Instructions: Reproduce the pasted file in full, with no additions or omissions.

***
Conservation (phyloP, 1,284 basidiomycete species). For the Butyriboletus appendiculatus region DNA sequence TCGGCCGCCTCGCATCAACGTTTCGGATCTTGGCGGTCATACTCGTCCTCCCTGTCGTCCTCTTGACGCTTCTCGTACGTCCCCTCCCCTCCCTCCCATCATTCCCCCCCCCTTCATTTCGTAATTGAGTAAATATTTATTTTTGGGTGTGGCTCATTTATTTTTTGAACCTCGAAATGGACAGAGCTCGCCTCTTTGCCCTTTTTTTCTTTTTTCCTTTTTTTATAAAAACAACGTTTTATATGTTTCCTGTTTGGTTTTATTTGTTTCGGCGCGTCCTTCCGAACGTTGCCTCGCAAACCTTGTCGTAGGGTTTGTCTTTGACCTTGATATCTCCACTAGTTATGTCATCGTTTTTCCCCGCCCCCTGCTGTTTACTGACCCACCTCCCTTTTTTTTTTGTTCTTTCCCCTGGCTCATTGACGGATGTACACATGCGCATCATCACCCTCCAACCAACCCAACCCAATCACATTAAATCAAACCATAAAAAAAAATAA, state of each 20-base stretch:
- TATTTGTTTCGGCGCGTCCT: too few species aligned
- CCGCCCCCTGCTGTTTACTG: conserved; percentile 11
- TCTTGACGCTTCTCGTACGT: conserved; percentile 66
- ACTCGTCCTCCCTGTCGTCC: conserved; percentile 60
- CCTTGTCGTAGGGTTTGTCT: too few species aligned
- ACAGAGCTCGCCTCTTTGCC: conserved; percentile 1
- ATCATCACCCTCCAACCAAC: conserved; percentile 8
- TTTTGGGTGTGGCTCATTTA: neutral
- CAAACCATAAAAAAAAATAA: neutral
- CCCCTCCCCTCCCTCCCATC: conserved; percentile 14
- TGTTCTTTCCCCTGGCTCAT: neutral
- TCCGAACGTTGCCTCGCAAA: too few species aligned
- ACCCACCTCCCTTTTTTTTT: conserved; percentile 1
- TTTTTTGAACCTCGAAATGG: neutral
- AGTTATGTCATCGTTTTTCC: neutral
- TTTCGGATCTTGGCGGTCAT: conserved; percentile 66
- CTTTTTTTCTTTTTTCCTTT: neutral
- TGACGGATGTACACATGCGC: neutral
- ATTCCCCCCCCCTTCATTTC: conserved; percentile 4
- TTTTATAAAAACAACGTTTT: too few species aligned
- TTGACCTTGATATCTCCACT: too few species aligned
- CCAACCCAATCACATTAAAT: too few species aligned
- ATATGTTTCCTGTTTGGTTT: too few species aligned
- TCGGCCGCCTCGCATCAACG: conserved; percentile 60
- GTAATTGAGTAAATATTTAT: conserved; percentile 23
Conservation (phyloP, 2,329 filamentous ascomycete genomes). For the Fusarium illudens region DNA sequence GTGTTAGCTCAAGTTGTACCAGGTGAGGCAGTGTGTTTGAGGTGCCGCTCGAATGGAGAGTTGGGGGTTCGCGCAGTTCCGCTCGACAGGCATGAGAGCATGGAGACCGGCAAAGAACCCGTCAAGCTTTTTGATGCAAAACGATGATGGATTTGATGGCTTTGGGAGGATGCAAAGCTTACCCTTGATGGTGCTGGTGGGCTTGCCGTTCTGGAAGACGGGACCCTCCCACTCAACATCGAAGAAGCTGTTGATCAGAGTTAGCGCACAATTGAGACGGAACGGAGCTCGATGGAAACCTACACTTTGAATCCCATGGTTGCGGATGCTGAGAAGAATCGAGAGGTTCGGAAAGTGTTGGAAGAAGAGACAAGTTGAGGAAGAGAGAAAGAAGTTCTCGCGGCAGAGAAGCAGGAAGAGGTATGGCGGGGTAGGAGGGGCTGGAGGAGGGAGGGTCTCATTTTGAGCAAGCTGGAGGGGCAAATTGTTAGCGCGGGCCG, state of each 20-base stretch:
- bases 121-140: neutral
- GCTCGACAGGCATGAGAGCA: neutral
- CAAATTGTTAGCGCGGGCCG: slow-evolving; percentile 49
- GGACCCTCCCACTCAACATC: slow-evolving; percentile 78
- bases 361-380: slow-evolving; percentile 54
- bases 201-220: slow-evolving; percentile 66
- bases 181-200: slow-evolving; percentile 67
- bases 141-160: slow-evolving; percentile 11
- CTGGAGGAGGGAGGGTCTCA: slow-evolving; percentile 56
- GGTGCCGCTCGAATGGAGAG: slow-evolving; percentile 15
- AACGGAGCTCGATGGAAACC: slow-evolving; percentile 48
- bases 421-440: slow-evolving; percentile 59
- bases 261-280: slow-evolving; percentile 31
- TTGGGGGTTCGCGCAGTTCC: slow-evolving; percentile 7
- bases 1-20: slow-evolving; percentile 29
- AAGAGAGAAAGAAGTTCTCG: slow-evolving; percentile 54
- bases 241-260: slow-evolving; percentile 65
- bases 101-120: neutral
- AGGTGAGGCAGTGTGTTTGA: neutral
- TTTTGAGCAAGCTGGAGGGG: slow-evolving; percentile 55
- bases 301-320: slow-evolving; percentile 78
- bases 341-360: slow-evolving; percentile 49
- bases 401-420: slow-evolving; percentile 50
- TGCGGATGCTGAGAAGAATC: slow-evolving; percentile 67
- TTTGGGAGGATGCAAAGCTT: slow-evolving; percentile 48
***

Conservation (phyloP, 1,284 basidiomycete species). For the Butyriboletus appendiculatus region DNA sequence TCGGCCGCCTCGCATCAACGTTTCGGATCTTGGCGGTCATACTCGTCCTCCCTGTCGTCCTCTTGACGCTTCTCGTACGTCCCCTCCCCTCCCTCCCATCATTCCCCCCCCCTTCATTTCGTAATTGAGTAAATATTTATTTTTGGGTGTGGCTCATTTATTTTTTGAACCTCGAAATGGACAGAGCTCGCCTCTTTGCCCTTTTTTTCTTTTTTCCTTTTTTTATAAAAACAACGTTTTATATGTTTCCTGTTTGGTTTTATTTGTTTCGGCGCGTCCTTCCGAACGTTGCCTCGCAAACCTTGTCGTAGGGTTTGTCTTTGACCTTGATATCTCCACTAGTTATGTCATCGTTTTTCCCCGCCCCCTGCTGTTTACTGACCCACCTCCCTTTTTTTTTTGTTCTTTCCCCTGGCTCATTGACGGATGTACACATGCGCATCATCACCCTCCAACCAACCCAACCCAATCACATTAAATCAAACCATAAAAAAAAATAA, state of each 20-base stretch:
- TATTTGTTTCGGCGCGTCCT: too few species aligned
- CCGCCCCCTGCTGTTTACTG: conserved; percentile 11
- TCTTGACGCTTCTCGTACGT: conserved; percentile 66
- ACTCGTCCTCCCTGTCGTCC: conserved; percentile 60
- CCTTGTCGTAGGGTTTGTCT: too few species aligned
- ACAGAGCTCGCCTCTTTGCC: conserved; percentile 1
- ATCATCACCCTCCAACCAAC: conserved; percentile 8
- TTTTGGGTGTGGCTCATTTA: neutral
- CAAACCATAAAAAAAAATAA: neutral
- CCCCTCCCCTCCCTCCCATC: conserved; percentile 14
- TGTTCTTTCCCCTGGCTCAT: neutral
- TCCGAACGTTGCCTCGCAAA: too few species aligned
- ACCCACCTCCCTTTTTTTTT: conserved; percentile 1
- TTTTTTGAACCTCGAAATGG: neutral
- AGTTATGTCATCGTTTTTCC: neutral
- TTTCGGATCTTGGCGGTCAT: conserved; percentile 66
- CTTTTTTTCTTTTTTCCTTT: neutral
- TGACGGATGTACACATGCGC: neutral
- ATTCCCCCCCCCTTCATTTC: conserved; percentile 4
- TTTTATAAAAACAACGTTTT: too few species aligned
- TTGACCTTGATATCTCCACT: too few species aligned
- CCAACCCAATCACATTAAAT: too few species aligned
- ATATGTTTCCTGTTTGGTTT: too few species aligned
- TCGGCCGCCTCGCATCAACG: conserved; percentile 60
- GTAATTGAGTAAATATTTAT: conserved; percentile 23
Conservation (phyloP, 2,329 filamentous ascomycete genomes). For the Fusarium illudens region DNA sequence GTGTTAGCTCAAGTTGTACCAGGTGAGGCAGTGTGTTTGAGGTGCCGCTCGAATGGAGAGTTGGGGGTTCGCGCAGTTCCGCTCGACAGGCATGAGAGCATGGAGACCGGCAAAGAACCCGTCAAGCTTTTTGATGCAAAACGATGATGGATTTGATGGCTTTGGGAGGATGCAAAGCTTACCCTTGATGGTGCTGGTGGGCTTGCCGTTCTGGAAGACGGGACCCTCCCACTCAACATCGAAGAAGCTGTTGATCAGAGTTAGCGCACAATTGAGACGGAACGGAGCTCGATGGAAACCTACACTTTGAATCCCATGGTTGCGGATGCTGAGAAGAATCGAGAGGTTCGGAAAGTGTTGGAAGAAGAGACAAGTTGAGGAAGAGAGAAAGAAGTTCTCGCGGCAGAGAAGCAGGAAGAGGTATGGCGGGGTAGGAGGGGCTGGAGGAGGGAGGGTCTCATTTTGAGCAAGCTGGAGGGGCAAATTGTTAGCGCGGGCCG, state of each 20-base stretch:
- bases 121-140: neutral
- GCTCGACAGGCATGAGAGCA: neutral
- CAAATTGTTAGCGCGGGCCG: slow-evolving; percentile 49
- GGACCCTCCCACTCAACATC: slow-evolving; percentile 78
- bases 361-380: slow-evolving; percentile 54
- bases 201-220: slow-evolving; percentile 66
- bases 181-200: slow-evolving; percentile 67
- bases 141-160: slow-evolving; percentile 11
- CTGGAGGAGGGAGGGTCTCA: slow-evolving; percentile 56
- GGTGCCGCTCGAATGGAGAG: slow-evolving; percentile 15
- AACGGAGCTCGATGGAAACC: slow-evolving; percentile 48
- bases 421-440: slow-evolving; percentile 59
- bases 261-280: slow-evolving; percentile 31
- TTGGGGGTTCGCGCAGTTCC: slow-evolving; percentile 7
- bases 1-20: slow-evolving; percentile 29
- AAGAGAGAAAGAAGTTCTCG: slow-evolving; percentile 54
- bases 241-260: slow-evolving; percentile 65
- bases 101-120: neutral
- AGGTGAGGCAGTGTGTTTGA: neutral
- TTTTGAGCAAGCTGGAGGGG: slow-evolving; percentile 55
- bases 301-320: slow-evolving; percentile 78
- bases 341-360: slow-evolving; percentile 49
- bases 401-420: slow-evolving; percentile 50
- TGCGGATGCTGAGAAGAATC: slow-evolving; percentile 67
- TTTGGGAGGATGCAAAGCTT: slow-evolving; percentile 48